The family Talpidae includes the moles, shrew moles, and desmans, all of which are confined to the north of North America and Eurasia. These predominantly burrowing insectivores (29 species in 12 genera) are particularly secretive and because of their way of lifestyles have, in wellknown, been poorly studied. The species that has, thus far, obtained maximum interest from naturalists and biologists alike is the European mole (Talpa europaea), whose manner of existence and conduct are likely pretty similar to many of the other species within this own family.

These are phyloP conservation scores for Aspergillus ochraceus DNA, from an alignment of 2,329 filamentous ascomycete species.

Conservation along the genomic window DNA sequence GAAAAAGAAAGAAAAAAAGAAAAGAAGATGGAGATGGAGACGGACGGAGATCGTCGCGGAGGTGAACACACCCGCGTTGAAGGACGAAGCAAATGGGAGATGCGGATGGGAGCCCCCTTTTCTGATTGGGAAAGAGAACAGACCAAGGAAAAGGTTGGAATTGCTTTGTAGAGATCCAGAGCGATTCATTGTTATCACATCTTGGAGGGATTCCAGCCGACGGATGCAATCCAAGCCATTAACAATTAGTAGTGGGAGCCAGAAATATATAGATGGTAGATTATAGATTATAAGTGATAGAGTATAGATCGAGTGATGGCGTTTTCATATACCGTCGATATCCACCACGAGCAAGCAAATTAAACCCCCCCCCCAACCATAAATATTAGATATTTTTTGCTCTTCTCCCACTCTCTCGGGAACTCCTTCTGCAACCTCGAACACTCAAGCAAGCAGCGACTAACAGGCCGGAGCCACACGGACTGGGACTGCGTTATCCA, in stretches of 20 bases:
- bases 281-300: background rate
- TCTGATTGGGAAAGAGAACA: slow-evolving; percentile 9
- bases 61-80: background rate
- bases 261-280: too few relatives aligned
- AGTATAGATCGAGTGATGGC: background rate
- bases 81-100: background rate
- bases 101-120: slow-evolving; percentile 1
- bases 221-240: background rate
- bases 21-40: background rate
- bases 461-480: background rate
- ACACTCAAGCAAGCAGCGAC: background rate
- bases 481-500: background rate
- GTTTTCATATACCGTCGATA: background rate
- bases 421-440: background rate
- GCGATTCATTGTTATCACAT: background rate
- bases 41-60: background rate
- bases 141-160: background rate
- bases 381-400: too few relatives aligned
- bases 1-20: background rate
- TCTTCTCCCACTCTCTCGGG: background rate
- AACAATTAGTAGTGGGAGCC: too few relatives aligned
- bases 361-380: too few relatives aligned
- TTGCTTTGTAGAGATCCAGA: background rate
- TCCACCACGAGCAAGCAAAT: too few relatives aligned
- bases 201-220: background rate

Moles are extraordinarily specialized for a subterranean, fossorial way of life. Their huge, spade-like forelimbs, which have evolved as powerful digging organs, are attached to muscular shoulders and a deep chestbone. The skin on the chest is thicker than somewhere else at the body as this area helps the majority of the mole’s weight when it digs or sleeps. Behind the large shoulders the frame is nearly cylindrical, tapering barely to narrow hips with quick strong hindlimbs (which aren’t particularly adapted for digging), and a quick membership fashioned tail, which is generally carried erect.

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